PEOPLE v. VICTOR

Reset A A Font size: Print

Supreme Court, Appellate Division, Third Department, New York.

The PEOPLE of the State of New York, Respondent, v. Christopher VICTOR, Appellant.

Decided: June 24, 1999

Before:  CARDONA, P.J., MIKOLL, CREW III, YESAWICH JR. and GRAFFEO, JJ. Thomas F. Garner, Middleburgh, for appellant. Stephen F. Lungen, District Attorney (Bonnie M. Mitzner of counsel), Monticello, for respondent.

Appeal from a judgment of the County Court of Sullivan County (Meddaugh, J.), rendered March 11, 1996, which resentenced defendant following his conviction of the crimes of burglary in the second degree, reckless driving and the traffic infractions of speed not reasonable and prudent and uninsured motor vehicle.

Defendant was charged in a 13-count indictment with numerous crimes and traffic infractions arising from the burglary of a private residence and an ensuing high-speed police chase.   In full satisfaction of the indictment, defendant pleaded guilty to four counts contained therein, including burglary in the second degree, and agreed to waive his right to appeal.   Thereafter, defendant moved to withdraw his guilty plea and County Court (Kane, J.) ordered a hearing.   Prior to the commencement of the hearing, the court assigned new counsel to represent defendant.   The court ultimately denied the motion and imposed sentence.   Since a second felony offender statement had not been filed at the time of the initial sentencing, it was vacated.   Defendant was subsequently resentenced in accordance with the plea bargain and now appeals.

 With respect to his guilty plea, defendant challenges both the denial of his motion to withdraw the plea and the sufficiency of the allocution as to the crime of burglary in the second degree (Penal Law § 140.25).   Initially, we note that defendant entered a knowing, intelligent and voluntary guilty plea and waiver of the right to appeal (see, People v. Faulkner, 259 A.D.2d 905, 686 N.Y.S.2d 896, 896-897;  People v. Williams, 237 A.D.2d 644, 645, 654 N.Y.S.2d 846, lv. denied 90 N.Y.2d 866, 661 N.Y.S.2d 193, 683 N.E.2d 1067).   The transcript of the plea proceedings discloses that defendant, while represented by counsel, was advised of his rights and the consequences of pleading guilty and communicated his understanding to the court.   Defendant further indicated that he had not been threatened, coerced or pressured in any way into entering into the plea, nor was he under the influence of alcohol, controlled substances or medication.   Defendant contends that he was under “extreme pressure” at the time of the plea owing to the lack of adequate time to consider the plea offer, minimal contact with his attorney and the influence of his mother.   These circumstances do not, in our view, render the plea involuntary.   Absent evidence of innocence, fraud or mistake (see, People v. Davis, 250 A.D.2d 939, 940, 672 N.Y.S.2d 945), County Court did not abuse its discretion in denying defendant's motion to withdraw the plea.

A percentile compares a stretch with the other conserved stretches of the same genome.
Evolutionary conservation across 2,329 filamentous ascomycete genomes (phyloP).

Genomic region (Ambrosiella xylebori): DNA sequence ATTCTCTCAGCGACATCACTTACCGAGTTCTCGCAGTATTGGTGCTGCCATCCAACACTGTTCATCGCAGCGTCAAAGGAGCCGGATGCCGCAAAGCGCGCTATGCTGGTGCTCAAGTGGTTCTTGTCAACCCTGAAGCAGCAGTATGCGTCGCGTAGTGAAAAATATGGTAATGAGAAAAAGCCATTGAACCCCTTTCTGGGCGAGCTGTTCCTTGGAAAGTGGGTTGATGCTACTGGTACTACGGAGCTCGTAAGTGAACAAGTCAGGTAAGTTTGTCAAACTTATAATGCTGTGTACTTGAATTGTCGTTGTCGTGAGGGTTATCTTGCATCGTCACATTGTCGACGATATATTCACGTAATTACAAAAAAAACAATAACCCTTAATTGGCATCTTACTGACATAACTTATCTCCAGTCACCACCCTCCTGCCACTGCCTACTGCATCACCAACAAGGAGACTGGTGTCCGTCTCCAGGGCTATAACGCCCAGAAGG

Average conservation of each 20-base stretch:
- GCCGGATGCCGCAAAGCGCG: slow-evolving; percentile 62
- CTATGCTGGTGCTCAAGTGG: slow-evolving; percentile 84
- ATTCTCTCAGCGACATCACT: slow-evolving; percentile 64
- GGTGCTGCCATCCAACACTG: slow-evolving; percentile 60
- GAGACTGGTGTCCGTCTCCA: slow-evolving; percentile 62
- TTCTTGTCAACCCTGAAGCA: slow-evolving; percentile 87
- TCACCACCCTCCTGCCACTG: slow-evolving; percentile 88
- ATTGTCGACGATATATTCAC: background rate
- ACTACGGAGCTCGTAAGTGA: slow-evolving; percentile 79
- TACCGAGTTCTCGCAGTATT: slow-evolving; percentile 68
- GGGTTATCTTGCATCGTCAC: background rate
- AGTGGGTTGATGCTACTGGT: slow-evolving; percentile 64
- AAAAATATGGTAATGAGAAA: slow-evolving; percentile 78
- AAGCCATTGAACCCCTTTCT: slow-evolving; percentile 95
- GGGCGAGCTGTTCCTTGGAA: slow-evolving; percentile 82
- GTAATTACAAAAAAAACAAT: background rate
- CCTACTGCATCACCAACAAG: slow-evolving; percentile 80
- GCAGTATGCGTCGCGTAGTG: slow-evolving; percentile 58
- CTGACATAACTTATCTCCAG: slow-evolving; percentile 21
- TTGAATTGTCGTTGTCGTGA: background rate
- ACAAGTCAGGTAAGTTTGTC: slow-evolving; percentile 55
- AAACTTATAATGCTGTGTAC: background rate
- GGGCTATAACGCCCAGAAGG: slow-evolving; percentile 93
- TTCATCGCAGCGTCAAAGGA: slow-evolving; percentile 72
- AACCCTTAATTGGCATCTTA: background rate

Inasmuch as the plea and waiver were knowingly, voluntarily and intelligently made, defendant is precluded from challenging the sufficiency of the allocution relating to burglary in the second degree (see, People v. Wilmer, 191 A.D.2d 850, 595 N.Y.S.2d 123, lv. denied 81 N.Y.2d 1022, 600 N.Y.S.2d 210, 616 N.E.2d 867).   Even if we addressed his claims in that regard, we would find that they lack merit.   In pleading guilty to burglary in the second degree, defendant was not required to recite all of the elements of the crime nor was County Court required to elicit from defendant a narrative of events (see, People v. Stonis, 246 A.D.2d 911, 912, 667 N.Y.S.2d 843, lv. denied 92 N.Y.2d 883, 678 N.Y.S.2d 30, 700 N.E.2d 568).   Furthermore, upon reviewing the plea allocution, we find that defendant's intent to commit a crime when entering the residence was sufficiently inferable from his factual recitations (see, People v. McGowen, 42 N.Y.2d 905, 906, 397 N.Y.S.2d 993, 366 N.E.2d 1347).

 As to defendant's argument of ineffective assistance of counsel, his knowing, voluntary and intelligent guilty plea and waiver precludes judicial review of that claim (see, People v. Faulkner, supra, at 905, 686 N.Y.S.2d at 896;  People v. Johnson, 243 A.D.2d 997, 998, 663 N.Y.S.2d 910, lv. denied 91 N.Y.2d 927, 670 N.Y.S.2d 408, 693 N.E.2d 755).   Nevertheless, were we to consider it, we would find this contention unpersuasive.   The record discloses that the assigned attorney appeared at the arraignment, served proper demands for discovery, made appropriate pretrial motions and advised defendant of the ramifications of accepting the plea.   Defendant himself represented to County Court, prior to the acceptance of the plea, that he was satisfied with his attorney's services.   Moreover, the plea negotiated by the attorney was more favorable than the sentence defendant could have faced had he been convicted after trial.   Viewed in totality, defendant was provided meaningful representation (see, People v. Baldi, 54 N.Y.2d 137, 147, 444 N.Y.S.2d 893, 429 N.E.2d 400;  People v. Myatt, 248 A.D.2d 68, 71, 681 N.Y.S.2d 114;  People v. Johnson, supra, at 998, 663 N.Y.S.2d 910).   Therefore, we find no reason to disturb the judgment of conviction.

ORDERED that the judgment is affirmed.

CARDONA, P.J.

MIKOLL, CREW III, YESAWICH JR. and GRAFFEO, JJ., concur.

Copied to clipboard